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How did Syria win a seat on the WHO’s Executive Board despite its appalling record of attacks on healthcare?

Despite targeting hundreds of healthcare facilities over the past ten years, the Syrian regime has just been elected to the Executive Board of the World Health Organization, sparking uproar among medical and civil society groups.

31 May 2021

AMMAN — On May 28, Syria was elected to the Executive Board of the World Health Organization (WHO) for a three-year period, along with Afghanistan, Belarus, Denmark, France, Japan, Malaysia, Paraguay, Peru, Rwanda, Slovenia and Timor-Leste.

Many civil society and humanitarian organizations have since denounced this baffling move, citing the Syrian regime’s extensive record of weaponizing healthcare. In Idlib, vigils were organized in front of several health centers in protest.

“We are appalled by the WHO’s decision to reward the Assad regime for destroying hospitals and killing doctors and refusing to provide medical assistance to Syrians by electing it as a member of its executive board for 3 years,” the White Helmets, an internationally recognized volunteer civil defense organization operating in opposition-held areas, tweeted the next day. 

The White Helmets have lost hundreds of volunteers, many of whom were killed by the regime and its allies in “double-tap” bombings, whereby the site of a bombing is targeted twice in close succession in order to harm first responders. 

The NGO Physicians for Human Rights documented 540 attacks against healthcare facilities and the murders of at least 827 medical staff committed by the Syrian government and its allies between March 2011 and March 2021.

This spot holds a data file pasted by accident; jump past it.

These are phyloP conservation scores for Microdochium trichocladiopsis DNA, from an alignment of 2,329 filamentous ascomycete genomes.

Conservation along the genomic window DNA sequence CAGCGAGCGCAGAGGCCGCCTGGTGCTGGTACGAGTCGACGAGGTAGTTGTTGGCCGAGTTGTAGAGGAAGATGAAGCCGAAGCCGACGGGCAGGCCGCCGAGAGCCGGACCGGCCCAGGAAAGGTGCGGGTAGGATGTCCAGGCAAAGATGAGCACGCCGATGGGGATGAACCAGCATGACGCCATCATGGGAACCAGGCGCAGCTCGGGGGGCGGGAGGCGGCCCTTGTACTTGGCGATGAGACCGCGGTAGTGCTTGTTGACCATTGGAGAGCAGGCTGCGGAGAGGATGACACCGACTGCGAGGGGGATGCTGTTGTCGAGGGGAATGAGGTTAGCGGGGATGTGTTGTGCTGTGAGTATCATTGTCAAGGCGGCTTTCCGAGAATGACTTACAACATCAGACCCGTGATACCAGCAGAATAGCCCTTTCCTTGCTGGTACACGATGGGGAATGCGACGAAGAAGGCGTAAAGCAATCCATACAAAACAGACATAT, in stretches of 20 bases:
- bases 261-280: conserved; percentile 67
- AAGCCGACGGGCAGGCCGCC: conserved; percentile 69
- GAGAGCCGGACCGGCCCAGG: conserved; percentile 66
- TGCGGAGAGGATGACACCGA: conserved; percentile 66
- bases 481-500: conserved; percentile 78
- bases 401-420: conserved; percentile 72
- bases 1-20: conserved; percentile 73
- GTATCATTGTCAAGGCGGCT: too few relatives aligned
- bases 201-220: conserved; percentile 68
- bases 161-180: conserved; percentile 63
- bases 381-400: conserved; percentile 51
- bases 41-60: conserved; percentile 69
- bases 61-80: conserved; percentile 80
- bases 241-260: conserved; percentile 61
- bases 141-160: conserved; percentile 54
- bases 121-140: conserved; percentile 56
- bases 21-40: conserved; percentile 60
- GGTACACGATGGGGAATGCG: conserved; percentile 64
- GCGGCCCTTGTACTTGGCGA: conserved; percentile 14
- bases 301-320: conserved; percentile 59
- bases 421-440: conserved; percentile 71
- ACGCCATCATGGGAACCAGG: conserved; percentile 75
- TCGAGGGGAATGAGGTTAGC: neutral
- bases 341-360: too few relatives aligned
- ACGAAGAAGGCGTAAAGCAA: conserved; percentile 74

At the same time, the regime has clearly demonstrated mismanagement in the ongoing COVID-19 pandemic, concealing its caseload and delaying the delivery of the vaccine outside regime-held areas. The lack of medical supplies and barriers to healthcare pushed many Syrians to seek treatment on the parallel market rather than in underserved and understaffed public hospitals.

In light of this harrowing track record, many wonder how the WHO allowed Syria to earn a seat on its top executive body and whether this disheartening diplomatic fiasco can be overturned.

What is the WHO’s Executive Board?

The WHO is made up of three bodies: the World Health Assembly, the Executive Board and the Secretariat.

Any internationally recognized state can become a member of the WHO and attend its yearly World Health Assembly. In addition, member states collaborate closely on regional health issues through membership in one of six regional offices. 

Syria is a member of the Eastern Mediterranean Regional Office (WHO EMRO), comprising 21 member states in addition to the Occupied Palestinian Territory. The EMRO currently has five members on the Executive Board, two of which were elected this year (Syria and Afghanistan).

Each year, the Health Assembly elects a dozen states to renew one-third of the 34 seats on its Executive Board. The elected states then nominate their representatives, which must be “technically qualified” individuals (typically Health Ministers or high civil servants).